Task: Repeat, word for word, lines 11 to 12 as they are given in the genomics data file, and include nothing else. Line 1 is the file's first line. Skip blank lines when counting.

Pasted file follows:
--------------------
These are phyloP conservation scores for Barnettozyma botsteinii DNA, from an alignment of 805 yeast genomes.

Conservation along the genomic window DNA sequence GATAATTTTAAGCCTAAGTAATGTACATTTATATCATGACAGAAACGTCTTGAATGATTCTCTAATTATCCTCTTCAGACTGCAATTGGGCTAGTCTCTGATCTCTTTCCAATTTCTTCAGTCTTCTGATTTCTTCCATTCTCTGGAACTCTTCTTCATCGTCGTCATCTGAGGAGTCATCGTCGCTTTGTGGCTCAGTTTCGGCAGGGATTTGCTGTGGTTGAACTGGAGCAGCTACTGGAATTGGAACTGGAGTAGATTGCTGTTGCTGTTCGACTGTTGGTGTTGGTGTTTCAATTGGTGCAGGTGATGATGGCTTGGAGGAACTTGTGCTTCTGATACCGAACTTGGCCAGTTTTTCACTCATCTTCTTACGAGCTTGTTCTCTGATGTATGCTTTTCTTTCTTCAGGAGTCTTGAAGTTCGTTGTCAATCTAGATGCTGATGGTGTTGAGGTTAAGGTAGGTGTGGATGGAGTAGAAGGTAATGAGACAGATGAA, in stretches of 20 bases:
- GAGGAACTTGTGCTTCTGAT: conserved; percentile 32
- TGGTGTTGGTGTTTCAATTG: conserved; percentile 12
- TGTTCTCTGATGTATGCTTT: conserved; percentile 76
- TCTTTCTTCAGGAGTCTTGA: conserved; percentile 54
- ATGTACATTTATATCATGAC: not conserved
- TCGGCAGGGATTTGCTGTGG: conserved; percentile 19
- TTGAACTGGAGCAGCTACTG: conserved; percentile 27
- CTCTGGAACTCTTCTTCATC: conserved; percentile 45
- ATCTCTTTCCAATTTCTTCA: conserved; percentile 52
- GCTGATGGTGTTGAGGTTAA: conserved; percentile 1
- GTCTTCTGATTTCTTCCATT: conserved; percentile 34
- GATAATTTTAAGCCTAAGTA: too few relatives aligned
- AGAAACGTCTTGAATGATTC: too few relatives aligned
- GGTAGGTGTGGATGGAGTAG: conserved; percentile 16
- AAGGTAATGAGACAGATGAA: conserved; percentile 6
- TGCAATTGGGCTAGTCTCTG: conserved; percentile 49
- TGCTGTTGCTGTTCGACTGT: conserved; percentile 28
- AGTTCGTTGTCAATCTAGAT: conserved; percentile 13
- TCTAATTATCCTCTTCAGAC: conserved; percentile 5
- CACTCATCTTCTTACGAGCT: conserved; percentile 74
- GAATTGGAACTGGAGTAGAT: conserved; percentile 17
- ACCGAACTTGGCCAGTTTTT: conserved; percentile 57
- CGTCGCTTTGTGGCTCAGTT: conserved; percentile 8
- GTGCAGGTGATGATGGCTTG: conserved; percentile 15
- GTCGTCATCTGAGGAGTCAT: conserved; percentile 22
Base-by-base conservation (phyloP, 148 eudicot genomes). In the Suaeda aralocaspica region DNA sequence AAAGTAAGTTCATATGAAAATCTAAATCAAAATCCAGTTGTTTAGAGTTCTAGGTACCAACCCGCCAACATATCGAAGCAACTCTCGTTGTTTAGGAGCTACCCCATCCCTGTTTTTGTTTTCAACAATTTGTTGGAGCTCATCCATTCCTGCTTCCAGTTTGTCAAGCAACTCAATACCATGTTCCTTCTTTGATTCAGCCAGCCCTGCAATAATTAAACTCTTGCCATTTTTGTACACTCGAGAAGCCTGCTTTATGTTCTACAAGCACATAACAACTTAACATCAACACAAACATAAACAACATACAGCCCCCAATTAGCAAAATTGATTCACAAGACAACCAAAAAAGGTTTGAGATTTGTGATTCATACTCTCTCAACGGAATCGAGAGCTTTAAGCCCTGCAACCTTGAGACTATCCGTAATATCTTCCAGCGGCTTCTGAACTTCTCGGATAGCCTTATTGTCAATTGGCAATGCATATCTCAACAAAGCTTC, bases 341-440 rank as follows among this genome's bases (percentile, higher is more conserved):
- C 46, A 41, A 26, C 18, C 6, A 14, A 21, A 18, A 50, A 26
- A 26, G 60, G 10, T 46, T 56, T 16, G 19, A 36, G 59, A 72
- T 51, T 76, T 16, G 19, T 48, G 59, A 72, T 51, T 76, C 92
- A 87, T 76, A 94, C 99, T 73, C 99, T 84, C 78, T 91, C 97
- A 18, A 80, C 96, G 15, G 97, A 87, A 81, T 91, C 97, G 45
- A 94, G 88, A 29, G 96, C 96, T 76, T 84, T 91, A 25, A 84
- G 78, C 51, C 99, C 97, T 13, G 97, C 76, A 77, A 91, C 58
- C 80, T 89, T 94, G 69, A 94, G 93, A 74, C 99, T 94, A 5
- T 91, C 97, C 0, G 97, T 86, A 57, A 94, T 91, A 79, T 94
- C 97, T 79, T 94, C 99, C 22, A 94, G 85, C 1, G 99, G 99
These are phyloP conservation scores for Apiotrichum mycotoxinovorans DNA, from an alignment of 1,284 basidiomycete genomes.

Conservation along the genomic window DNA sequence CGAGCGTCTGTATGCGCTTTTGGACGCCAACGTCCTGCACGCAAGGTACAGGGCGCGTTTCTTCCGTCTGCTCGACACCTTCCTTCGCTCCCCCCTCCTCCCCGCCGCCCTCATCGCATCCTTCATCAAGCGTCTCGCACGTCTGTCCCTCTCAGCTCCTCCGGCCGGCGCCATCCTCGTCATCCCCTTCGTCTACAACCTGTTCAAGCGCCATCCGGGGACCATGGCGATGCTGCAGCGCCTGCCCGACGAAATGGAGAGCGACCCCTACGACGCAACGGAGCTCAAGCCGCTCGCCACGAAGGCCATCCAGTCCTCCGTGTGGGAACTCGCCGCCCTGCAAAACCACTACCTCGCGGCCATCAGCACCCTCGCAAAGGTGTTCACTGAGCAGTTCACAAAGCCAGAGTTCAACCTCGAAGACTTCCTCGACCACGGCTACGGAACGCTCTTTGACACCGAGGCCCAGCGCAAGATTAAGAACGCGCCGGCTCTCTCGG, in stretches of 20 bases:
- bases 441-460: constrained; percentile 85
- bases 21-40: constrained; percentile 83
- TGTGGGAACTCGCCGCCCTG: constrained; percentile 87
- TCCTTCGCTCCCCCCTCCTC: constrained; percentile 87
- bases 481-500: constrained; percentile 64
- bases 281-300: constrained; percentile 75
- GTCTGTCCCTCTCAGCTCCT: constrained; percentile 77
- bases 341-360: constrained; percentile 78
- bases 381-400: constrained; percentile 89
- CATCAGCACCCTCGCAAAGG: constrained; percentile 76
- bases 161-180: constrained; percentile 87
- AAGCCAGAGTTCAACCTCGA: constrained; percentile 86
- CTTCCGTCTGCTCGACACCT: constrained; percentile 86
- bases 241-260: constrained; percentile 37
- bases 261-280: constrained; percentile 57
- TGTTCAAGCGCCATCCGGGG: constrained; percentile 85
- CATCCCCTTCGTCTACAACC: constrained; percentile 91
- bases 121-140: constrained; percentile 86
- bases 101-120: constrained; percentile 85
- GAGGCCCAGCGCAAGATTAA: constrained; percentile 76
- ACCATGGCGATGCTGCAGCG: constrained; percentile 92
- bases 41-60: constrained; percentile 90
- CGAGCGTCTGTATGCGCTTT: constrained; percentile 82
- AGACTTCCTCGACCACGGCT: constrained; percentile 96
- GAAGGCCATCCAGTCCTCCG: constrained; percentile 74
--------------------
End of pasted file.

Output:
- ATCTCTTTCCAATTTCTTCA: conserved; percentile 52
- GCTGATGGTGTTGAGGTTAA: conserved; percentile 1